How did Embry-Riddle prepare you for your career?
During my years at ERAU, my passion for photographing the launches increased and my work became recognized more and more.
I have a very technical mind. I've always been great at math and science, and having this kind of mindset translates directly into the photography that I do and is very applicable for photographing space and astronomical-related subjects. I can mentally work out things like the trajectories, positions in the sky, angles etc. beforehand in my head and easily visualize all of this when setting up the cameras. So that is where I feel my engineering background definitely comes into play. When I worked for NASA, I also did engineering photography on the Space Shuttle as opposed to just pretty pictures. After the Columbia accident in 2003, which was caused by a piece of fuel tank foam crashing into its fragile thermal-protection tiles during launch, NASA established new photography rules on the ground. That involved photographing every space shuttle tile and all angles of the orbiter, fuel tank and solid rocket motors before every launch. Then this imagery was used to compare new imagery taken on orbit or after the mission, to check for any damage that could threaten the shuttle or its crew. My engineering degree was a factor in getting that position in the beginning.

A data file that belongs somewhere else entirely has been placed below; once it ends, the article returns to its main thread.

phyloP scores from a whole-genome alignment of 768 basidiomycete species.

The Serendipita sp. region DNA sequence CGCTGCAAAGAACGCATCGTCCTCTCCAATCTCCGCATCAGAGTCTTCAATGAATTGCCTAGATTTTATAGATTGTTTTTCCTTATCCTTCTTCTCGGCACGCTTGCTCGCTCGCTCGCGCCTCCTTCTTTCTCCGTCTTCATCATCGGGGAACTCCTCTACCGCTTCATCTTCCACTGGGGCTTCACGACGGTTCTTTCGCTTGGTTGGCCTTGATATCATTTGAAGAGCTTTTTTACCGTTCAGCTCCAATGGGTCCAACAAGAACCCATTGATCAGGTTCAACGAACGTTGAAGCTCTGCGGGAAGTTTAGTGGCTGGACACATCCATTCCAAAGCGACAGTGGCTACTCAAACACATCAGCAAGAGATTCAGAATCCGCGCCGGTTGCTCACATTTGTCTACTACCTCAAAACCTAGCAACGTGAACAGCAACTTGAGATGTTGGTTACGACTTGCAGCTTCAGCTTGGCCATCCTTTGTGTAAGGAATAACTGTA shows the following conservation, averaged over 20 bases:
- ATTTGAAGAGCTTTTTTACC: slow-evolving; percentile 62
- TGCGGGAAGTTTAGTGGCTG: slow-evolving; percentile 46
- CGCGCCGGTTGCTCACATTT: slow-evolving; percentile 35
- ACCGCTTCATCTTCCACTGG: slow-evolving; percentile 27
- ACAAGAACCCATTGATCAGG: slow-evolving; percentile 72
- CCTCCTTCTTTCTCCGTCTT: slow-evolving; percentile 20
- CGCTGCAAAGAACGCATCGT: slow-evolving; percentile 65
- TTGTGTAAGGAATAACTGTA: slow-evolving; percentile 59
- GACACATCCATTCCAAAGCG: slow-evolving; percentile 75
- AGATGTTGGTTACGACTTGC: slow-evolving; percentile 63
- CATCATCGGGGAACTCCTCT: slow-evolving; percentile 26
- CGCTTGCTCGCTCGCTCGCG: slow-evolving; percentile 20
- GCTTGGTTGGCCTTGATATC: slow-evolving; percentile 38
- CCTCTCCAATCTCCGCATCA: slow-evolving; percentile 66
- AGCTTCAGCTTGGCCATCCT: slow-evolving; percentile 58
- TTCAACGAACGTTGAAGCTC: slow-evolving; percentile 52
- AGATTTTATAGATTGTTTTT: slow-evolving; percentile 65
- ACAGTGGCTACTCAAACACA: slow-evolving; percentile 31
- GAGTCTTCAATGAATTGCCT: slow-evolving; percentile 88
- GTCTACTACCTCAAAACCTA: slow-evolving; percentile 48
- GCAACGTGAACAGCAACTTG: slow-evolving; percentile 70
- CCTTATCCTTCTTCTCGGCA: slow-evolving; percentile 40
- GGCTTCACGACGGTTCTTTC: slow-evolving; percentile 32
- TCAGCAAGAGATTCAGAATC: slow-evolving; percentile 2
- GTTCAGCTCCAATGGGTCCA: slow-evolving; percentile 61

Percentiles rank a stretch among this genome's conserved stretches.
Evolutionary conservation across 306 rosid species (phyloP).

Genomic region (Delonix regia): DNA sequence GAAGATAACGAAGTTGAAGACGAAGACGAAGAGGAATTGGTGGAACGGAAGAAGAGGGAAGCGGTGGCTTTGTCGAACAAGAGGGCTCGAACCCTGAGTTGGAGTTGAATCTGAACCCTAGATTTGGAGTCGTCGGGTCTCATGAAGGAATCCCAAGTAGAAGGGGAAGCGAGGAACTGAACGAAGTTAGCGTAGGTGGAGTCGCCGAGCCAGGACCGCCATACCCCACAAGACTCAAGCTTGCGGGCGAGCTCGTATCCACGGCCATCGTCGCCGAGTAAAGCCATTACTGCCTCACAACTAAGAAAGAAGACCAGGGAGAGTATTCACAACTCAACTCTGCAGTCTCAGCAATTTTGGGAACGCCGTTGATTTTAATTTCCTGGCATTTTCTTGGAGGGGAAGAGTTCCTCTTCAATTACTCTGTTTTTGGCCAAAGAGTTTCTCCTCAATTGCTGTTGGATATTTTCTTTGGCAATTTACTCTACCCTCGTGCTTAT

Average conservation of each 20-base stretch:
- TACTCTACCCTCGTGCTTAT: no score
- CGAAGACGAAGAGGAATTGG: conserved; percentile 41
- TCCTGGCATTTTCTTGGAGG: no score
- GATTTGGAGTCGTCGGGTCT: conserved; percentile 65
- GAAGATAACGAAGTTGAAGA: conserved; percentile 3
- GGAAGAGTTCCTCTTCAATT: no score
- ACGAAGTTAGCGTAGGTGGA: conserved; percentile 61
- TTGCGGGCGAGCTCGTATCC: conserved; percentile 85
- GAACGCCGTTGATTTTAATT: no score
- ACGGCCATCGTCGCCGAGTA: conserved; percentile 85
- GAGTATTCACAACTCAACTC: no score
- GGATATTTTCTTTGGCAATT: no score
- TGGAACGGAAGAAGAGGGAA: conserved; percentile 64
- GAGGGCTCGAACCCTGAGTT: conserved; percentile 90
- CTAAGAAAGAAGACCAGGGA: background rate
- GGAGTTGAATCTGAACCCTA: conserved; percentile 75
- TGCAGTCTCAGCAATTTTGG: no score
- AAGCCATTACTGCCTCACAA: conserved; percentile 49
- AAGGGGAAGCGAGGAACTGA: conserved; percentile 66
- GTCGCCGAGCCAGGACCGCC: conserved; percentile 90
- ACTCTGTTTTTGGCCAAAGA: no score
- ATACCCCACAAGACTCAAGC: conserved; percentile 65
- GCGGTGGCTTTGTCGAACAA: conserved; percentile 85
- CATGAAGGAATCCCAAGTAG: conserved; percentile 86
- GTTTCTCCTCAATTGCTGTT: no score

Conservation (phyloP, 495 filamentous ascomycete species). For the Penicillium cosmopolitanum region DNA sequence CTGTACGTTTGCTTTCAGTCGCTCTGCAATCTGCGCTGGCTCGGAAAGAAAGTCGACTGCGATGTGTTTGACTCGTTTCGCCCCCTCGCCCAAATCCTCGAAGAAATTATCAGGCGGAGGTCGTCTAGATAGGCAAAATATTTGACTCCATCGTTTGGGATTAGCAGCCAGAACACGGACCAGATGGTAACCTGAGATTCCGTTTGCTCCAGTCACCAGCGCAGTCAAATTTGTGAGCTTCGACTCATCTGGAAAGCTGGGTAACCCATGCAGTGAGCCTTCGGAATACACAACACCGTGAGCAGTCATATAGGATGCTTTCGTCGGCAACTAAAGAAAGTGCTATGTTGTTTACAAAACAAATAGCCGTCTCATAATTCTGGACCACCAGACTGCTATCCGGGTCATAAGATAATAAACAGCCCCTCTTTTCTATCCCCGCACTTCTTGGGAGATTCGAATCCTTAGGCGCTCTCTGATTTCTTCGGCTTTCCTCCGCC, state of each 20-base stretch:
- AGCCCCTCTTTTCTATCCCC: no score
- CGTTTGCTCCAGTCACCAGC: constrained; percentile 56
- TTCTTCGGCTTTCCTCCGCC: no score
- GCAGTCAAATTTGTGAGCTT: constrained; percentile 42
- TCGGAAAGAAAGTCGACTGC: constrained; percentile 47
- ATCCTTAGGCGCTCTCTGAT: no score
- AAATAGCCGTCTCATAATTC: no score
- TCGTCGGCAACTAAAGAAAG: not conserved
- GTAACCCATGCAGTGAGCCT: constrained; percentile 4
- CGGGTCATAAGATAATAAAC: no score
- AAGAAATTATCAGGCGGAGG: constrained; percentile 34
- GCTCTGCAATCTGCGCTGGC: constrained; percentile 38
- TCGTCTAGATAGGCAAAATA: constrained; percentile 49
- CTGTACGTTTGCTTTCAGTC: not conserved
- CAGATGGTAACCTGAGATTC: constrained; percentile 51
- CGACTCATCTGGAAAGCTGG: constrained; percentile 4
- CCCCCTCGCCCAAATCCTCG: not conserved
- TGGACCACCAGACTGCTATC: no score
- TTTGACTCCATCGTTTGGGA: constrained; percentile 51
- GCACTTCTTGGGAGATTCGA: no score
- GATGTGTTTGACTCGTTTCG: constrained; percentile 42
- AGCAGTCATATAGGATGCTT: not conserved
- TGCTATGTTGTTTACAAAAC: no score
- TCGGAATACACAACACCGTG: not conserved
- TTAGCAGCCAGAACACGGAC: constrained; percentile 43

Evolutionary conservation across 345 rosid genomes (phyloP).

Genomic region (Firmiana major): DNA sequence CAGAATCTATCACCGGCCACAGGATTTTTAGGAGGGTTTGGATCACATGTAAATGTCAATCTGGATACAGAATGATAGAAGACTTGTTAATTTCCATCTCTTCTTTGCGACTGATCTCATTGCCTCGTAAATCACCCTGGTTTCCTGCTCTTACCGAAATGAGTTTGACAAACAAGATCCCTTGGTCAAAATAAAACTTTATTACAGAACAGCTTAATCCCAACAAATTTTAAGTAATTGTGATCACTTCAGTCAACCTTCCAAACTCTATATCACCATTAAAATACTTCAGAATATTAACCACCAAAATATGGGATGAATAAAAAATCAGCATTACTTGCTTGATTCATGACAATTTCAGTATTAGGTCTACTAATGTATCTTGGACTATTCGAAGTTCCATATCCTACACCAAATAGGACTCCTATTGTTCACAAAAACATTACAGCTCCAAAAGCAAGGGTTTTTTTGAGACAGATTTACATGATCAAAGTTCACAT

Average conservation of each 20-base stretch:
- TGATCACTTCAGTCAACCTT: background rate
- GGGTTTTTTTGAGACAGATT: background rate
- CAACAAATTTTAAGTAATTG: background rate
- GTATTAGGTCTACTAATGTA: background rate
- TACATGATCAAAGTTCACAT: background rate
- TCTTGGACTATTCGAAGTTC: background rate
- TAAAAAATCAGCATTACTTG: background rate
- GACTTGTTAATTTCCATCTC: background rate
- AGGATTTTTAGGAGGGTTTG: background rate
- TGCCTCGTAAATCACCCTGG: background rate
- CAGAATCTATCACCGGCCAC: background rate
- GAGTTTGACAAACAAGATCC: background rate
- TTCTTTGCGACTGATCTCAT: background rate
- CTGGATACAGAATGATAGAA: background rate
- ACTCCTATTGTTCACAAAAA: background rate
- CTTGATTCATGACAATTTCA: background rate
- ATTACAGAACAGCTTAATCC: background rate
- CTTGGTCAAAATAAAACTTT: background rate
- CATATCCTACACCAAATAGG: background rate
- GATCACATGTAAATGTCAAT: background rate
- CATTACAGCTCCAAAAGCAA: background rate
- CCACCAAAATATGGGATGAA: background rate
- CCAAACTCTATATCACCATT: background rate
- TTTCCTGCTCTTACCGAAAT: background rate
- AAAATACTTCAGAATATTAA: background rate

Do you have any advice for students who want to pursue a similar career path?
I've been very lucky. There is not a widespread industry for photographing launches. Photography has also changed dramatically in my lifetime. Everyone is taking photos now and it's getting harder to develop a career as a photographer or stand out among the crowd. Those who do have a niche are able to define a specialty that they are really good at. Luckily, there are still positions open for such photography. If you enjoy photography, keep at it. Your work will speak for yourself and doors may open if your work is seen as special and useful in a particular field.
See more of Ben's work at www.LaunchPhotography.com/.